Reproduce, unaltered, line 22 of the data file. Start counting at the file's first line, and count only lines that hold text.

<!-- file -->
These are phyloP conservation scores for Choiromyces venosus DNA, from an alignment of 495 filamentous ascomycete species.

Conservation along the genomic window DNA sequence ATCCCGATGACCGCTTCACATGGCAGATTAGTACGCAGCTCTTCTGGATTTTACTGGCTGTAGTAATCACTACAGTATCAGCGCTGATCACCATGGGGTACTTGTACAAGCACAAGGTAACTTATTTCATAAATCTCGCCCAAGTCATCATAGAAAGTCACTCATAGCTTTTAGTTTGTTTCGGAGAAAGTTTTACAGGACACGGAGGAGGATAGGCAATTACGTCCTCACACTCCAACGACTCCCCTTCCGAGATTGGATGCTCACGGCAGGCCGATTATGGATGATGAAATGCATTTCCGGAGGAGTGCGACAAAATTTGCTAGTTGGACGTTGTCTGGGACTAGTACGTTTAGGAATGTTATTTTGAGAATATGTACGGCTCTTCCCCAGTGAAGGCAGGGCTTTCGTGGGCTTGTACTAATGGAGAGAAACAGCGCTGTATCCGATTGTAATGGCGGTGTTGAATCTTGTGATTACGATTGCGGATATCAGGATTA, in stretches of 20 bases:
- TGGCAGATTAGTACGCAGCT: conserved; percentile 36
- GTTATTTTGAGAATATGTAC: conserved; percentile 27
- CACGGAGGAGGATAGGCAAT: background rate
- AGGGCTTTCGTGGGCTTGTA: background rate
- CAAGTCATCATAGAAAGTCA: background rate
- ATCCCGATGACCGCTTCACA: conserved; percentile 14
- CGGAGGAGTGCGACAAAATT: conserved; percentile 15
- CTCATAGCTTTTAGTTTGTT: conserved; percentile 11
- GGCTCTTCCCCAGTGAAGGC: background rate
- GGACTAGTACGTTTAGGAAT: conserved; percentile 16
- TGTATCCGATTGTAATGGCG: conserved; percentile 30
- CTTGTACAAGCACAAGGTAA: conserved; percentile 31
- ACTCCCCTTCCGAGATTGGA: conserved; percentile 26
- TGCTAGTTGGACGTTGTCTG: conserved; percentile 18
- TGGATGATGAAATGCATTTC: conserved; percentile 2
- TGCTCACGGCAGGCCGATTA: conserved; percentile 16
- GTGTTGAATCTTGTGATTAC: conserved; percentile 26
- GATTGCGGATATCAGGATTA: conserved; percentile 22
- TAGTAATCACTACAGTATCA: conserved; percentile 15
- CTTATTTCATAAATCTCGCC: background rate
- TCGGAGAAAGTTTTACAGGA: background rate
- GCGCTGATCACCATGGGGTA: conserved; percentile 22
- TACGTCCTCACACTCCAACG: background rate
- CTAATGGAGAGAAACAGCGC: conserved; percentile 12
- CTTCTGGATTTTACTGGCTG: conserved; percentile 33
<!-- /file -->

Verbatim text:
- CTTATTTCATAAATCTCGCC: background rate